Into this mix, one has to consider brain chemistry. A lot has been written about the actual, physical chemistry of the creative brain, and I’ve read none of it. That said, it’s obvious to even the casual observer that our greatest minds were housed in brains that behaved very badly.
Charles Darwin suffered clinical depression, yet he managed to come up with the theory of evolution. Mozart, Mark Twain, and Ernest Hemingway all lived in prisons of their own thought. The roll call of contemporary artists who have suffered a depressive disorder is so long, they could save time by just printing up the list of those who haven’t.
Some of that list makes sense. It’s easy to believe that Elliot Smith suffered from depression. Or Bob Dylan. Or Anthony Hopkins. But David Letterman? Jim Carrey? Or, as we so recently and tragically learned, Robin Williams? Really, Robin Williams? And that leads us to The Other Big Thing.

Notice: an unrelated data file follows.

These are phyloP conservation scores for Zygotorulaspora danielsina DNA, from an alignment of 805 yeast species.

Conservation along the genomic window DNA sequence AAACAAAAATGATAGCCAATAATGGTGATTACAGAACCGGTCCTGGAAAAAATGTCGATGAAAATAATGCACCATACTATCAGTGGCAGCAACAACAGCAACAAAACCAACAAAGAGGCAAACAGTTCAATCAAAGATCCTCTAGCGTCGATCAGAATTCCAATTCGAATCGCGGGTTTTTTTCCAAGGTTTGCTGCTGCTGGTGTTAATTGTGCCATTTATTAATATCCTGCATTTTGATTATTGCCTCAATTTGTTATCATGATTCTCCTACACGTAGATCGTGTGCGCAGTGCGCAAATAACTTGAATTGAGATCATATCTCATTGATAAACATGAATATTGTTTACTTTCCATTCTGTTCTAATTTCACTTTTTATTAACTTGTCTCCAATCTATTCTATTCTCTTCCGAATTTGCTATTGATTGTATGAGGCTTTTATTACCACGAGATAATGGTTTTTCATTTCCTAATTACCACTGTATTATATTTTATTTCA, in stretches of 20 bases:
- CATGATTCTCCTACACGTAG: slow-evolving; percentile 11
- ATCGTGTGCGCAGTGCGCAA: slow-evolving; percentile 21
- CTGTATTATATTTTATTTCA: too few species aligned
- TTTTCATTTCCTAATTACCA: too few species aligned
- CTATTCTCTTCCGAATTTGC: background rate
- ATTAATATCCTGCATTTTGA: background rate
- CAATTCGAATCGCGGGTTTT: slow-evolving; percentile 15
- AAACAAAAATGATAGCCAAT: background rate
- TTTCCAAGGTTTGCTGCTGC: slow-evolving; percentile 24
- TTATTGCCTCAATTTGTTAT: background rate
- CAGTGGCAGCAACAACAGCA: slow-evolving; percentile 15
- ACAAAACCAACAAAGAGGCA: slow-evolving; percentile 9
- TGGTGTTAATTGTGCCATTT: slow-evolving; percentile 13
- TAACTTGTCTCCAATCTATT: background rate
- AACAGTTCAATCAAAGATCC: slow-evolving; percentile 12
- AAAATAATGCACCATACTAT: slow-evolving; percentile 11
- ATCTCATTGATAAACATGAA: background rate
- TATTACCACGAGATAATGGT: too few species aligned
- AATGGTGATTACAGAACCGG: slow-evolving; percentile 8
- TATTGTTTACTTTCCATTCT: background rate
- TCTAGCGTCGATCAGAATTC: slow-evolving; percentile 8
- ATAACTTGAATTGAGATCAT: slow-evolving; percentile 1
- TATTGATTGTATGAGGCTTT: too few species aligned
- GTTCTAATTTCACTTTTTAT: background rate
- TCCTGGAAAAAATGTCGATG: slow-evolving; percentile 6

The same brain that makes the good stuff makes the bad stuff.
Being funny is not the same as being happy. This is an area to which I can speak with some expertise. False modesty aside, I have always been pretty funny. My elementary school report cards cite my “hyperactive imagination,” and my “proclivity towards being talkative.” I was also insecure, terrified and so crammed full of anxiety that I could barely function. Why? Because of my “hyperactive imagination.” One day I came home from school and could not find my mother. She had gone next door to visit our neighbor and lost track of time. How did she know I was home? Because she heard me screaming.